It is easy enough to find miniature trees for container growing or bonsai, but digging a little further will turn up miniatures for landscaping, too. Whether your space is limited, or you just want the novelty of small trees, you will find choices to suit every spot. You won't have to worry about these trees dropping limbs on the driveway or clogging the rain gutters with leaves. Miniature trees have all the good points of tall trees except the size. Choose miniatures for texture in the landscape design, ornament or even fruit.
Miniature maples are a widely available tiny tree, but look for maples called "dwarf" instead of "miniature." Some trees called miniatures are not the smallest you can find. They may grow to 15 or 20 feet, when you are looking for a tree to reach maturity at 3 to 6 feet in height. Dwarf Japanese maples are bred specifically to be landscape dwarfs. They reach no more than 10 feet tall. The Japanese maple is slow growing. The trees change color early in the fall and drop their red leaves if they are started from seed. Choose a sapling from a reliable nursery.
Dwarf fruit trees are the most widely available miniatures. They reach 4 to 5 feet in height and can produce three or four dozen pieces of normal-sized fruit. With these yields and the manageable size of the trees, you can create a miniature orchard. Fruit trees enhance the ecosystem of your landscape by inviting bees, hummingbirds and butterflies. Nut trees are miniaturized as well; you can try almond, apricots, apples, cherry and peach dwarfs.
The Japanese dwarf white pine, with its blue-green needles, is a good example of a miniature evergreen. When dwarf evergreens stay as small as this one — 3 feet at maturity — some people consider them to be shrubs. You can look for evergreen dwarfs that grow upright instead of spreading if you want to be sure they will look like trees. Most dwarf evergreens, such as the dwarf balsam fir, are compact and dense. Pinus Sylvester is a conical-shaped dwarf tree. Dwarf Alberta spruce, emerald green arborvitae and Holmstrup arborvitae are other possibilities if you want greenery all year.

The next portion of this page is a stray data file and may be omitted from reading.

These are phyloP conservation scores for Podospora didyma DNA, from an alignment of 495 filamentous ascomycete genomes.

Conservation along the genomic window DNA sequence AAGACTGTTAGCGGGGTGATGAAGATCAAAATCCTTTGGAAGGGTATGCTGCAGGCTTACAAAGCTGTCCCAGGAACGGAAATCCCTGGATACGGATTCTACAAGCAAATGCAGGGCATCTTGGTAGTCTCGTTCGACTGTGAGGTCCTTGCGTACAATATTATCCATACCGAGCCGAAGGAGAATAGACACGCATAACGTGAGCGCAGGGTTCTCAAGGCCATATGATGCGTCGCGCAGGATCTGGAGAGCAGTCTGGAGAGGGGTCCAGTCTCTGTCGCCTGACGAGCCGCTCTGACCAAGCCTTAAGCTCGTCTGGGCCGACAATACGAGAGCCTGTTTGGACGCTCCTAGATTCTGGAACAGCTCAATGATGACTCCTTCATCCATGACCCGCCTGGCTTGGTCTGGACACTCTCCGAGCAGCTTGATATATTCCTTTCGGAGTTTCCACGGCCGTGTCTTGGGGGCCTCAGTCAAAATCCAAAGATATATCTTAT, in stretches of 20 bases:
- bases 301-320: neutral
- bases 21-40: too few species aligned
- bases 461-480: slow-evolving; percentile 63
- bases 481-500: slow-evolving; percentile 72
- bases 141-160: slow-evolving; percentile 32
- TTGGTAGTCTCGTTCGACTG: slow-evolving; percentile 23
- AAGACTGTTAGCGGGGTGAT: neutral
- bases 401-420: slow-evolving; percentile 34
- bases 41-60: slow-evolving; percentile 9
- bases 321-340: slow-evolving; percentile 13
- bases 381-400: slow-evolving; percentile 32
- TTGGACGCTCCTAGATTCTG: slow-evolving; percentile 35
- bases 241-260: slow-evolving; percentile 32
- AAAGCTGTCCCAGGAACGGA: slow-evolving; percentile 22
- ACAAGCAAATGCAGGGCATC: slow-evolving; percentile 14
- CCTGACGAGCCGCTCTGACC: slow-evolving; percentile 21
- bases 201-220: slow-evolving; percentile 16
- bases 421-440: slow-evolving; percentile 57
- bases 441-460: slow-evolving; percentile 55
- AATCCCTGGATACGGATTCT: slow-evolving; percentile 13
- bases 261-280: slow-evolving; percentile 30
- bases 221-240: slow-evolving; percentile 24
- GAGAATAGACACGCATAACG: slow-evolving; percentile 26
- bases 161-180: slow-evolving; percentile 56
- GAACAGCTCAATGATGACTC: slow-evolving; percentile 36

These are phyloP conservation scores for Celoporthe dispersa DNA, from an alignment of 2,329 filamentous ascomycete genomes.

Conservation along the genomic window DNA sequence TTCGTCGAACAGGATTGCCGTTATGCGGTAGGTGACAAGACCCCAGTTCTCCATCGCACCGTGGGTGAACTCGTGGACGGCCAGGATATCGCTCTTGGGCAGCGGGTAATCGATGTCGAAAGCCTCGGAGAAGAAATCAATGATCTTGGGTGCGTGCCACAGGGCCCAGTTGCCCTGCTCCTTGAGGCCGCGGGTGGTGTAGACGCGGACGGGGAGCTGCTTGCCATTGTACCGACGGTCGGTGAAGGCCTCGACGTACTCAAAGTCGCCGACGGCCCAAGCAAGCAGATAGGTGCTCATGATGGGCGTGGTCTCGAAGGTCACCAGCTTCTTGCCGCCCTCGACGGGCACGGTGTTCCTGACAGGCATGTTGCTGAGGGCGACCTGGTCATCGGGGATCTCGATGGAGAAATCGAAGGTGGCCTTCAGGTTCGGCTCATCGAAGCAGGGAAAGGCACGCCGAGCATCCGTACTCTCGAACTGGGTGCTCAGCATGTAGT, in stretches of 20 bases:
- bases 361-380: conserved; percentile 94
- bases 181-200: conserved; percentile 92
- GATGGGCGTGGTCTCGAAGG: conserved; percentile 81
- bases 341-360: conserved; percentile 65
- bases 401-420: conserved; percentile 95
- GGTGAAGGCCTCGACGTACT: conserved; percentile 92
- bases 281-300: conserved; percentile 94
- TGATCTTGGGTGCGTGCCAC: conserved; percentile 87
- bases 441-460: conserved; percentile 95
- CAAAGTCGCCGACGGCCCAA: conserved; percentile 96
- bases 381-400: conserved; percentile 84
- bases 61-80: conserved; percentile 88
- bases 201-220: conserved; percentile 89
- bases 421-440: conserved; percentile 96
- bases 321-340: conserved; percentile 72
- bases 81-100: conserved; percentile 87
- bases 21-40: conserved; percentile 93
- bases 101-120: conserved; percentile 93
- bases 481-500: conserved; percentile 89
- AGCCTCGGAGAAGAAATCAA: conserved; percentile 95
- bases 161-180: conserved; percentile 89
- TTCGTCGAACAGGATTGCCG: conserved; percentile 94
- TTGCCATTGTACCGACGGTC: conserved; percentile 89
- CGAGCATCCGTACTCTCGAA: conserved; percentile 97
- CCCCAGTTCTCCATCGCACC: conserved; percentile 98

Miniatures with flowers can be a wonderful addition to any yard, especially when paired with other ornamentals or fruit trees. Snow fountains are the dwarf version of the weeping Higan cherry tree. It grows to 12 feet, which may seem tall for a dwarf, but it needs room to weep. The dwarf pagoda can give your landscape the look of a Japanese garden and produces small white flowers for the entire summer. Another choice for flowers it the pygmy holly. It is an evergreen with ornamental leaves that are thick, small and layered closely.
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